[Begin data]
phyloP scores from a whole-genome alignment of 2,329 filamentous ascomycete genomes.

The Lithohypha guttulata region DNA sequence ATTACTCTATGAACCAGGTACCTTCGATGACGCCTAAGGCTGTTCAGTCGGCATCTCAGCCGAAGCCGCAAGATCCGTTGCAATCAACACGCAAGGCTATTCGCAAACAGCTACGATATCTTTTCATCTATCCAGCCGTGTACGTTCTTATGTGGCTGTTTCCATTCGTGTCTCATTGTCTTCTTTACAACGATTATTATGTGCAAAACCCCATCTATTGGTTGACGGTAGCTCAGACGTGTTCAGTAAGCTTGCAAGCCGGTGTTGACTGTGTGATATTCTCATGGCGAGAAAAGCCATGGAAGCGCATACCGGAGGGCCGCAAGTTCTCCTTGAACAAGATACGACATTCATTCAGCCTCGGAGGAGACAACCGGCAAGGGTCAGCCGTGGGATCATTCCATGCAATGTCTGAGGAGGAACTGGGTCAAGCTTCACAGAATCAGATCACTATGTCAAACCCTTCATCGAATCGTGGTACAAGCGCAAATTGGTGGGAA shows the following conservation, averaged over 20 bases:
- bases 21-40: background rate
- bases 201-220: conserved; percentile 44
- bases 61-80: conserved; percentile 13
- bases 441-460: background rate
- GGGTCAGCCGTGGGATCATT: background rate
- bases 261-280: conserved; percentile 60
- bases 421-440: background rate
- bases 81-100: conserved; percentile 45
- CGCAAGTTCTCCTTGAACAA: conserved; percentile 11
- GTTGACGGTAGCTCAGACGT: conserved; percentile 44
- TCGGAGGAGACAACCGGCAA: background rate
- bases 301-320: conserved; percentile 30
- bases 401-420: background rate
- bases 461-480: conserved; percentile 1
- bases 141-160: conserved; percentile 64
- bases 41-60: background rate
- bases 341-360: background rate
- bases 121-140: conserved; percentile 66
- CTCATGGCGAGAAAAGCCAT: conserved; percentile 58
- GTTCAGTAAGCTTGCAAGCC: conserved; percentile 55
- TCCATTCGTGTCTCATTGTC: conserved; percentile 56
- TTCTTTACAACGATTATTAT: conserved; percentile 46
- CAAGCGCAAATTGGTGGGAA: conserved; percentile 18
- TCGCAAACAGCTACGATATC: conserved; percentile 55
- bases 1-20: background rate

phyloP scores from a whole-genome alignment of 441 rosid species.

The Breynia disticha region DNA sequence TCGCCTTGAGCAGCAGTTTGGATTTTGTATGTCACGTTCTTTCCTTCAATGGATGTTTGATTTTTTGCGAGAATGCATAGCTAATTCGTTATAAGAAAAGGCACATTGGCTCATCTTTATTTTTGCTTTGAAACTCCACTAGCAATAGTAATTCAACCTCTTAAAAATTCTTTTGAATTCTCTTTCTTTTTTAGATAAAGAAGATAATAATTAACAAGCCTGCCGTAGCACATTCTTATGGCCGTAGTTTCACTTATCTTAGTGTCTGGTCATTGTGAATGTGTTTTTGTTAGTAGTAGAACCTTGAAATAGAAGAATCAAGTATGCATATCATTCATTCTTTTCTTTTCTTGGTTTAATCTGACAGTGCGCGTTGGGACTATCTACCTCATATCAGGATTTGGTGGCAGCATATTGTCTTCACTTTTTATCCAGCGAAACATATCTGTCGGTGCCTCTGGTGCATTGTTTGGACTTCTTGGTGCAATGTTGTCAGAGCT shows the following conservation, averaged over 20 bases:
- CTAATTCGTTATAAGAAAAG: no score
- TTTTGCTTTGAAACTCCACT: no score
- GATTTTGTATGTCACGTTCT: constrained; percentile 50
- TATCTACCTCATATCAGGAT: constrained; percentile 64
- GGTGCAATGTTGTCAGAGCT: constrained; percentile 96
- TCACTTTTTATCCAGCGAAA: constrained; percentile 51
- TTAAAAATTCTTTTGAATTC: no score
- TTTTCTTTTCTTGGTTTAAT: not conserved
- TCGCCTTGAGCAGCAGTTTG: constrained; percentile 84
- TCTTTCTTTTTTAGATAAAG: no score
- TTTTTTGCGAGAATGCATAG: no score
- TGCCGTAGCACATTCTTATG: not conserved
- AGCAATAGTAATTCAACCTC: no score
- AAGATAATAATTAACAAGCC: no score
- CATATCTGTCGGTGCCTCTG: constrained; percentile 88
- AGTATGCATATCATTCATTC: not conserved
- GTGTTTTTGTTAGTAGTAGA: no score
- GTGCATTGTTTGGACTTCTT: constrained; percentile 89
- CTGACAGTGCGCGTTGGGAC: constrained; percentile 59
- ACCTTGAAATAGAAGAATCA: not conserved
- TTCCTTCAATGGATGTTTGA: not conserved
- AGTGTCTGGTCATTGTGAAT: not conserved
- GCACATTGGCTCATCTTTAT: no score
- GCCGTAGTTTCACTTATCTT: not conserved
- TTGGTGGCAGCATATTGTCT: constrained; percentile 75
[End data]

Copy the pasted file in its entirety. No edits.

phyloP scores from a whole-genome alignment of 2,329 filamentous ascomycete genomes.

The Lithohypha guttulata region DNA sequence ATTACTCTATGAACCAGGTACCTTCGATGACGCCTAAGGCTGTTCAGTCGGCATCTCAGCCGAAGCCGCAAGATCCGTTGCAATCAACACGCAAGGCTATTCGCAAACAGCTACGATATCTTTTCATCTATCCAGCCGTGTACGTTCTTATGTGGCTGTTTCCATTCGTGTCTCATTGTCTTCTTTACAACGATTATTATGTGCAAAACCCCATCTATTGGTTGACGGTAGCTCAGACGTGTTCAGTAAGCTTGCAAGCCGGTGTTGACTGTGTGATATTCTCATGGCGAGAAAAGCCATGGAAGCGCATACCGGAGGGCCGCAAGTTCTCCTTGAACAAGATACGACATTCATTCAGCCTCGGAGGAGACAACCGGCAAGGGTCAGCCGTGGGATCATTCCATGCAATGTCTGAGGAGGAACTGGGTCAAGCTTCACAGAATCAGATCACTATGTCAAACCCTTCATCGAATCGTGGTACAAGCGCAAATTGGTGGGAA shows the following conservation, averaged over 20 bases:
- bases 21-40: background rate
- bases 201-220: conserved; percentile 44
- bases 61-80: conserved; percentile 13
- bases 441-460: background rate
- GGGTCAGCCGTGGGATCATT: background rate
- bases 261-280: conserved; percentile 60
- bases 421-440: background rate
- bases 81-100: conserved; percentile 45
- CGCAAGTTCTCCTTGAACAA: conserved; percentile 11
- GTTGACGGTAGCTCAGACGT: conserved; percentile 44
- TCGGAGGAGACAACCGGCAA: background rate
- bases 301-320: conserved; percentile 30
- bases 401-420: background rate
- bases 461-480: conserved; percentile 1
- bases 141-160: conserved; percentile 64
- bases 41-60: background rate
- bases 341-360: background rate
- bases 121-140: conserved; percentile 66
- CTCATGGCGAGAAAAGCCAT: conserved; percentile 58
- GTTCAGTAAGCTTGCAAGCC: conserved; percentile 55
- TCCATTCGTGTCTCATTGTC: conserved; percentile 56
- TTCTTTACAACGATTATTAT: conserved; percentile 46
- CAAGCGCAAATTGGTGGGAA: conserved; percentile 18
- TCGCAAACAGCTACGATATC: conserved; percentile 55
- bases 1-20: background rate

phyloP scores from a whole-genome alignment of 441 rosid species.

The Breynia disticha region DNA sequence TCGCCTTGAGCAGCAGTTTGGATTTTGTATGTCACGTTCTTTCCTTCAATGGATGTTTGATTTTTTGCGAGAATGCATAGCTAATTCGTTATAAGAAAAGGCACATTGGCTCATCTTTATTTTTGCTTTGAAACTCCACTAGCAATAGTAATTCAACCTCTTAAAAATTCTTTTGAATTCTCTTTCTTTTTTAGATAAAGAAGATAATAATTAACAAGCCTGCCGTAGCACATTCTTATGGCCGTAGTTTCACTTATCTTAGTGTCTGGTCATTGTGAATGTGTTTTTGTTAGTAGTAGAACCTTGAAATAGAAGAATCAAGTATGCATATCATTCATTCTTTTCTTTTCTTGGTTTAATCTGACAGTGCGCGTTGGGACTATCTACCTCATATCAGGATTTGGTGGCAGCATATTGTCTTCACTTTTTATCCAGCGAAACATATCTGTCGGTGCCTCTGGTGCATTGTTTGGACTTCTTGGTGCAATGTTGTCAGAGCT shows the following conservation, averaged over 20 bases:
- CTAATTCGTTATAAGAAAAG: no score
- TTTTGCTTTGAAACTCCACT: no score
- GATTTTGTATGTCACGTTCT: constrained; percentile 50
- TATCTACCTCATATCAGGAT: constrained; percentile 64
- GGTGCAATGTTGTCAGAGCT: constrained; percentile 96
- TCACTTTTTATCCAGCGAAA: constrained; percentile 51
- TTAAAAATTCTTTTGAATTC: no score
- TTTTCTTTTCTTGGTTTAAT: not conserved
- TCGCCTTGAGCAGCAGTTTG: constrained; percentile 84
- TCTTTCTTTTTTAGATAAAG: no score
- TTTTTTGCGAGAATGCATAG: no score
- TGCCGTAGCACATTCTTATG: not conserved
- AGCAATAGTAATTCAACCTC: no score
- AAGATAATAATTAACAAGCC: no score
- CATATCTGTCGGTGCCTCTG: constrained; percentile 88
- AGTATGCATATCATTCATTC: not conserved
- GTGTTTTTGTTAGTAGTAGA: no score
- GTGCATTGTTTGGACTTCTT: constrained; percentile 89
- CTGACAGTGCGCGTTGGGAC: constrained; percentile 59
- ACCTTGAAATAGAAGAATCA: not conserved
- TTCCTTCAATGGATGTTTGA: not conserved
- AGTGTCTGGTCATTGTGAAT: not conserved
- GCACATTGGCTCATCTTTAT: no score
- GCCGTAGTTTCACTTATCTT: not conserved
- TTGGTGGCAGCATATTGTCT: constrained; percentile 75